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Reporter’s Co-Defendant Gets 6 Months

August 7, 1985

NEW YORK (AP) _ An ex-stockbroker convicted of trading on information leaked by former Wall Street Journal reporter R. Foster Winans was sentenced Wednesday to six months in prison, to be served on weekends.

U.S. District Judge Charles E. Stewart Jr. also fined Kenneth P. Felis $25,000, gave him five years’ probation and ordered him to perform 500 hours of community service during the probationary period.

Felis, a former broker at Kidder, Peabody & Co., was convicted with Winans of conspiracy, securities fraud and wire and mail fraud in June. Earlier this week he signed a consent agreement with the Securities and Exchange Commission in which he agreed to forfeit $160,000 in illegal trading profits while not admitting or denying any wrongdoing.

Assistant U.S. Attorney Peter J. Romatowski said it should take slightly more than a year for Felis to serve his sentence, in which he will be allowed to report to prison on Friday evenings and depart on Monday morning. Stewart allowed Felis to remain free, however, pending appeal.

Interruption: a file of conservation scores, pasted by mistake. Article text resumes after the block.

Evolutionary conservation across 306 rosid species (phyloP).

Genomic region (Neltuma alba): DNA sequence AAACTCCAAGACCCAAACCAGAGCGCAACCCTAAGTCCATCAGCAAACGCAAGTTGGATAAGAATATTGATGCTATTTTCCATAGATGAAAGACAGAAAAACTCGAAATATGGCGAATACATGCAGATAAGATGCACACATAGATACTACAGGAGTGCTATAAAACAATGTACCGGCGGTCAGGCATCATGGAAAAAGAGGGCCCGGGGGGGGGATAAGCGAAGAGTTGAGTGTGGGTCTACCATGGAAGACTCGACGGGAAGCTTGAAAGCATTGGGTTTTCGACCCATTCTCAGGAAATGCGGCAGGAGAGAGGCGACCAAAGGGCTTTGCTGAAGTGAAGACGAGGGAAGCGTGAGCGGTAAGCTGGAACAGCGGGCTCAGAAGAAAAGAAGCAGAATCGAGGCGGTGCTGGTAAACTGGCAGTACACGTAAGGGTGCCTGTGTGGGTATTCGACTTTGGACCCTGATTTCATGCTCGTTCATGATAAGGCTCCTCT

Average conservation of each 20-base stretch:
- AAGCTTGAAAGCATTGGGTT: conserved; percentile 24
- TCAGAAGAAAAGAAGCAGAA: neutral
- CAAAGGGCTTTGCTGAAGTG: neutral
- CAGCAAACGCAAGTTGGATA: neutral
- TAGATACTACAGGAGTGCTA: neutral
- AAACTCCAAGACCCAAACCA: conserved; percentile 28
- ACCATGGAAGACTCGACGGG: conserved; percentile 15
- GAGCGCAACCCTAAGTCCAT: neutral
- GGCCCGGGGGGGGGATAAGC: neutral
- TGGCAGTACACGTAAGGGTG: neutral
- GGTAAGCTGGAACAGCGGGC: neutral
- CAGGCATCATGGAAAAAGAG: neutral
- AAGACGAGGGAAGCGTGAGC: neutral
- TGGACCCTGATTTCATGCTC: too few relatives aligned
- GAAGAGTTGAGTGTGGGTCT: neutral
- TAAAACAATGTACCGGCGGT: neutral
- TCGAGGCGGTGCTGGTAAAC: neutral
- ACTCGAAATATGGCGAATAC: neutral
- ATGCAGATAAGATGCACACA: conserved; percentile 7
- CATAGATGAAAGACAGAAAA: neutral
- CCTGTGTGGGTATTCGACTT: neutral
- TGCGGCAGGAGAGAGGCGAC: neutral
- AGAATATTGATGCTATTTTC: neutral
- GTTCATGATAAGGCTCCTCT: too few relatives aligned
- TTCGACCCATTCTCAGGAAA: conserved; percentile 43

Stewart, who decided the case in a non-jury trial, on Tuesday sentenced Winans to 18 months in prison and gave three years’ probation to the reporter’s roommate, David Carpenter, who was convicted of playing a smaller role in the scheme. Winans also is free pending appeal.

Winans was one of two writers of the Journal’s ″Heard on the Street″ column, a daily feature that offers stock tips to investors. Many Wall Street professionals believe the column can cause sharp, though temporary, swings in the price of stocks it reports on.

Prosecutors charged that in October 1983 Winans tried to take advantage of those price swings by agreeing to leak advance information about the columns to Kidder, Peabody broker Peter N. Brant. Brant was to make investments and split the profits with Winans.

Brant pleaded guilty last summer and became a government witness, testifying that he brought his close associate Felis into the scheme while Winans involved Carpenter. The government said the scheme netted $675,000 before the SEC uncovered it in March 1984, with $31,000 going to Winans and Carpenter while Felis and Brant split the remainder.

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